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Hypertension. 2016 Apr;67(4):754-62. doi: 10.1161/HYPERTENSIONAHA.115.06667. Epub 2016 Jan 25.

Maternal Cardiovascular Function in Normal Pregnancy: Evidence of Maladaptation to Chronic Volume Overload.

Author information

1
From the Fetal Maternal Medicine Unit, Department of Obstetrics and Gynaecology, St George's University of London, London, United Kingdom (K.M., A.K., B.T.); Department of Obstetrics and Gynecology, Santo Spirito Hospital, Pescara, Italy (K.M.); and Department of Cardiology and Cardiothoracic Surgery, St George's University of London, London, United Kingdom (R.S.).
2
From the Fetal Maternal Medicine Unit, Department of Obstetrics and Gynaecology, St George's University of London, London, United Kingdom (K.M., A.K., B.T.); Department of Obstetrics and Gynecology, Santo Spirito Hospital, Pescara, Italy (K.M.); and Department of Cardiology and Cardiothoracic Surgery, St George's University of London, London, United Kingdom (R.S.). basky@pobox.com.

Abstract

The aim of this study was to investigate cardiac functional status in pregnancy using a comprehensive approach taking into account the simultaneous changes in loading and geometry, as well as maternal age and anthropometric indices. This was a prospective cross-sectional study of 559 nulliparous pregnant women assessed at 4 time points during pregnancy and at 1 year postpartum. All women underwent conventional echocardiography and tissue Doppler velocities and strain rate analysis at multiple cardiac sites. Mean arterial pressure and total vascular resistance index significantly decreased (both P<0.001) during the first 2 trimesters of pregnancy and increased thereafter. Stroke volume index and cardiac index showed the opposite trend compared with mean arterial pressure and total vascular resistance index (both P<0.05). Myocardial and ventricular function were significantly enhanced in the first 2 trimesters but progressively declined thereafter. By the end of pregnancy, significant chamber diastolic dysfunction and impaired myocardial relaxation was evident in 17.9% and 28.4% of women, respectively, whereas myocardial contractility was preserved. There was full recovery of cardiac function at 1 year postpartum. Cardiovascular changes during pregnancy are thought to represent a physiological adaptation to volume overload. The findings of a drop in stroke volume index, impaired myocardial relaxation with diastolic dysfunction, and a tendency toward eccentric remodeling in a significant proportion of cases at term are suggestive of cardiovascular maladaptation to the volume-overloaded state in some apparently normal pregnancies. These unexpected cardiovascular findings have important implications for the management of both normal and pathological pregnancy states.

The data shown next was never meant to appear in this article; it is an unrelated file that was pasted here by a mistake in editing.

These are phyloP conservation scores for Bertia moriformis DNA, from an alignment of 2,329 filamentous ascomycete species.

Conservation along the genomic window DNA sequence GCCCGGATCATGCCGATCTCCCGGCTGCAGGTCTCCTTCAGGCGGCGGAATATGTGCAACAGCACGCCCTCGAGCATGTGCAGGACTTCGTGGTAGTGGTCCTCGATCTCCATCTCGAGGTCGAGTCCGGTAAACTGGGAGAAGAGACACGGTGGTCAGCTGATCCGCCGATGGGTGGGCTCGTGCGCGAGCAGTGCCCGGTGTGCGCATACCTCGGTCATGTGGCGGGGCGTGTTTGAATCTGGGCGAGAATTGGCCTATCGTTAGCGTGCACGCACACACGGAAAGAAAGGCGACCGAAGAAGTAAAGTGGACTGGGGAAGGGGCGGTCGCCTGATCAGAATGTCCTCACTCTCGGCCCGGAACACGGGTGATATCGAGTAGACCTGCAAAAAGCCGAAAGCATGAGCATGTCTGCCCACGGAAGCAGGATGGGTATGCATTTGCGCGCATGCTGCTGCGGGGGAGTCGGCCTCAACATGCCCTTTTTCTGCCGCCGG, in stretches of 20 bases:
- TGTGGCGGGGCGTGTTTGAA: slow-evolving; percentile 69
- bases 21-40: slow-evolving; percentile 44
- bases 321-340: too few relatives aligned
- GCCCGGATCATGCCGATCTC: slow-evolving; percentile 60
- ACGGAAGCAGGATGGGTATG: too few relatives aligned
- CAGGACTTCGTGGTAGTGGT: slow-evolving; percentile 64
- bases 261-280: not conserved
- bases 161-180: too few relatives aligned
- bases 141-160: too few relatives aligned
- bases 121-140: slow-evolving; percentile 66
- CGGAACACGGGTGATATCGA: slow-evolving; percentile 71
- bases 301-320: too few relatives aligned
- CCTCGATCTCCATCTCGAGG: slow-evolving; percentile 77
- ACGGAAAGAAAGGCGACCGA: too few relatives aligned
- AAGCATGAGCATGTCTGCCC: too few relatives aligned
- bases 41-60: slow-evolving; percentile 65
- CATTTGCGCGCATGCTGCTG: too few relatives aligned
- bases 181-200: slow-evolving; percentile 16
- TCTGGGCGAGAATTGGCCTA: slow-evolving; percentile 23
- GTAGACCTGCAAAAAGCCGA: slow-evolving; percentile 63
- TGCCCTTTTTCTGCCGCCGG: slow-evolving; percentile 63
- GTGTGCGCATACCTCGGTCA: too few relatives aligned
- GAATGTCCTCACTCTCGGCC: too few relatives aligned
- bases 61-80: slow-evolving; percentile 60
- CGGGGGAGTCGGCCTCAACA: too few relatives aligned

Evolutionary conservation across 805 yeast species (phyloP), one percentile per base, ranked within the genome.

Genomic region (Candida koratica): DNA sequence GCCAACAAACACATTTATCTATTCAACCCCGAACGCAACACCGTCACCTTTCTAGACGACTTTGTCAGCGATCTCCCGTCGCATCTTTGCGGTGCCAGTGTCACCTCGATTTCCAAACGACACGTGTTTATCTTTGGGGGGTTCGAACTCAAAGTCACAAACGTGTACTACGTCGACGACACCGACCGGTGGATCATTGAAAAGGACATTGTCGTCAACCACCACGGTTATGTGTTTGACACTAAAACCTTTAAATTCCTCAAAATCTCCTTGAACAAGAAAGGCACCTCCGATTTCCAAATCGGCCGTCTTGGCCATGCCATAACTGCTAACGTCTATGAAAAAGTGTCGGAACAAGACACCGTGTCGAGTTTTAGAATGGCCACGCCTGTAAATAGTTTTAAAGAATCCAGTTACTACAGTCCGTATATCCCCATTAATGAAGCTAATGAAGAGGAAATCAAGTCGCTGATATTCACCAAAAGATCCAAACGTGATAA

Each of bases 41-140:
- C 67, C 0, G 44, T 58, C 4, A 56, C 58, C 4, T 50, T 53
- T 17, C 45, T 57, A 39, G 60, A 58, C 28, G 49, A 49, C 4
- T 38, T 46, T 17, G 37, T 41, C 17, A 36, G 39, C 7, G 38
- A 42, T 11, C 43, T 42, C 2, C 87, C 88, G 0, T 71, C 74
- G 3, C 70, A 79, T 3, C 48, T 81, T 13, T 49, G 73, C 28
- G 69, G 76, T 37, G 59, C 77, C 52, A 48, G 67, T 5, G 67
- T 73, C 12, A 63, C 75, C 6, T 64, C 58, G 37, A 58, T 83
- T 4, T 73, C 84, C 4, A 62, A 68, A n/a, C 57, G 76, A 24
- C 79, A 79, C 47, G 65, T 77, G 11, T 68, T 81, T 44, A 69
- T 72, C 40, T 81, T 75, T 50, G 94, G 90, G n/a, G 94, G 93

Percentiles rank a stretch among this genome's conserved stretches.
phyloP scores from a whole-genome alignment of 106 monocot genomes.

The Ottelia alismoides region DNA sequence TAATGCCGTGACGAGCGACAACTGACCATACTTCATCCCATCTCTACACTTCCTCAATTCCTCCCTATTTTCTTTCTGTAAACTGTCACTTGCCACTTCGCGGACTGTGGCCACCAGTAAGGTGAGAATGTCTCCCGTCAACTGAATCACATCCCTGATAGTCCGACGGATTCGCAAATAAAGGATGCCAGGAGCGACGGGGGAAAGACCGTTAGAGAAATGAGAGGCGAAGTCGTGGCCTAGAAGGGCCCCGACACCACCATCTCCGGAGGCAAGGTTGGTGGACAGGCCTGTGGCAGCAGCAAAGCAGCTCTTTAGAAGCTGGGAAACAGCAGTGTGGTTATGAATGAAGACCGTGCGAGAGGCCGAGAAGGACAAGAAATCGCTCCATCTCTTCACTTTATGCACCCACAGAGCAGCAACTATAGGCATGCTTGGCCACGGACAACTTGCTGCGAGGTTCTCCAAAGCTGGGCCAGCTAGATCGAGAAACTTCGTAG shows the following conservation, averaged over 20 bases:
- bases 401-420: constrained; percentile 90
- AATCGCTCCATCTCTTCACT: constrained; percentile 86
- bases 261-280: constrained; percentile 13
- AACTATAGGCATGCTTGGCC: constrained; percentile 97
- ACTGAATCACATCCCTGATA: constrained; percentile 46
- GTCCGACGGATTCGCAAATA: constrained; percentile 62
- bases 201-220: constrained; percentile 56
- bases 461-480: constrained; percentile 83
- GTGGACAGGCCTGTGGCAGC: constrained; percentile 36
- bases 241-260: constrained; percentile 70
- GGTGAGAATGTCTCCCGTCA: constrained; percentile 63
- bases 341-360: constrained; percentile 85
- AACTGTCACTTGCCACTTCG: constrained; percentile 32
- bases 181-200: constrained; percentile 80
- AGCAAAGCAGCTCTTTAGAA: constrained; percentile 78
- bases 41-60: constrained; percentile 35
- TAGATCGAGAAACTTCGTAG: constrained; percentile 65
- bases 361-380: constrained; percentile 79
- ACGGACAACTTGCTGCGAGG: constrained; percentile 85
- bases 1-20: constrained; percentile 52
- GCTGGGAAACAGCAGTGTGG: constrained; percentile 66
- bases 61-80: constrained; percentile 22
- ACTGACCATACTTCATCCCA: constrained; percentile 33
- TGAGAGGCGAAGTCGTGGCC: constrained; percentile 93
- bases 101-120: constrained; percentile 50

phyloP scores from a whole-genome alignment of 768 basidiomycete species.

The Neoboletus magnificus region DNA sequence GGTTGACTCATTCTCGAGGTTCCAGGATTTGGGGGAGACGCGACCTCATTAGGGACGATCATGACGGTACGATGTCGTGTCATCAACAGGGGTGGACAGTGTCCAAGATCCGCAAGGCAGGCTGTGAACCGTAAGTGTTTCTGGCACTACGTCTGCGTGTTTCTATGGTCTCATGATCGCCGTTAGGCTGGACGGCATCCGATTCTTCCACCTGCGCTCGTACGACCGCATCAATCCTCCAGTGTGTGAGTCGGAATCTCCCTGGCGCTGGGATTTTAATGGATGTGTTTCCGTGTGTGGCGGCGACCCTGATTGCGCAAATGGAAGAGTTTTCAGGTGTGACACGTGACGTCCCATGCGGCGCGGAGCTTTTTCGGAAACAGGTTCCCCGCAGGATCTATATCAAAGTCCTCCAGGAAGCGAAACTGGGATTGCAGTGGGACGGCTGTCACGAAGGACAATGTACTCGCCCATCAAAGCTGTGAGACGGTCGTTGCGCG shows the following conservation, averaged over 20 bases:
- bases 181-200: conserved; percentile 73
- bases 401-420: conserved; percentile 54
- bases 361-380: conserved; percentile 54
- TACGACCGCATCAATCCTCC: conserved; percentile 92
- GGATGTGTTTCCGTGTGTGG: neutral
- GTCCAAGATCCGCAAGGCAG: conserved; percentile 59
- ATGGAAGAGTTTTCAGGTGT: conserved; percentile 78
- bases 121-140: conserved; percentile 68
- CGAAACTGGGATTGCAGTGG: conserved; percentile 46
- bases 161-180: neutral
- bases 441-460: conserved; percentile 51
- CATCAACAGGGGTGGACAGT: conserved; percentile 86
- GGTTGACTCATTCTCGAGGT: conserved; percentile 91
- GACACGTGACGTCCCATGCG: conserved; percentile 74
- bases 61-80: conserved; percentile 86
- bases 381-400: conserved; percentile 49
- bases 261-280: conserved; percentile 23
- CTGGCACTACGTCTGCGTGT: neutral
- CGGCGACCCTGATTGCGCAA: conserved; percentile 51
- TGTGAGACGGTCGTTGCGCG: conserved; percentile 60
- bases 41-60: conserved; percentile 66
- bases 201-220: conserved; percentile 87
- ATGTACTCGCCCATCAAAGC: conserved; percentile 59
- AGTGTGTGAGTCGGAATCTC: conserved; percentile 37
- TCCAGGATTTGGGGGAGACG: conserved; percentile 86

KEYWORDS:

LV hypertrophy; diastolic dysfunction; echocardiography; pregnancy; remodeling; tissue Doppler

[Indexed for MEDLINE]

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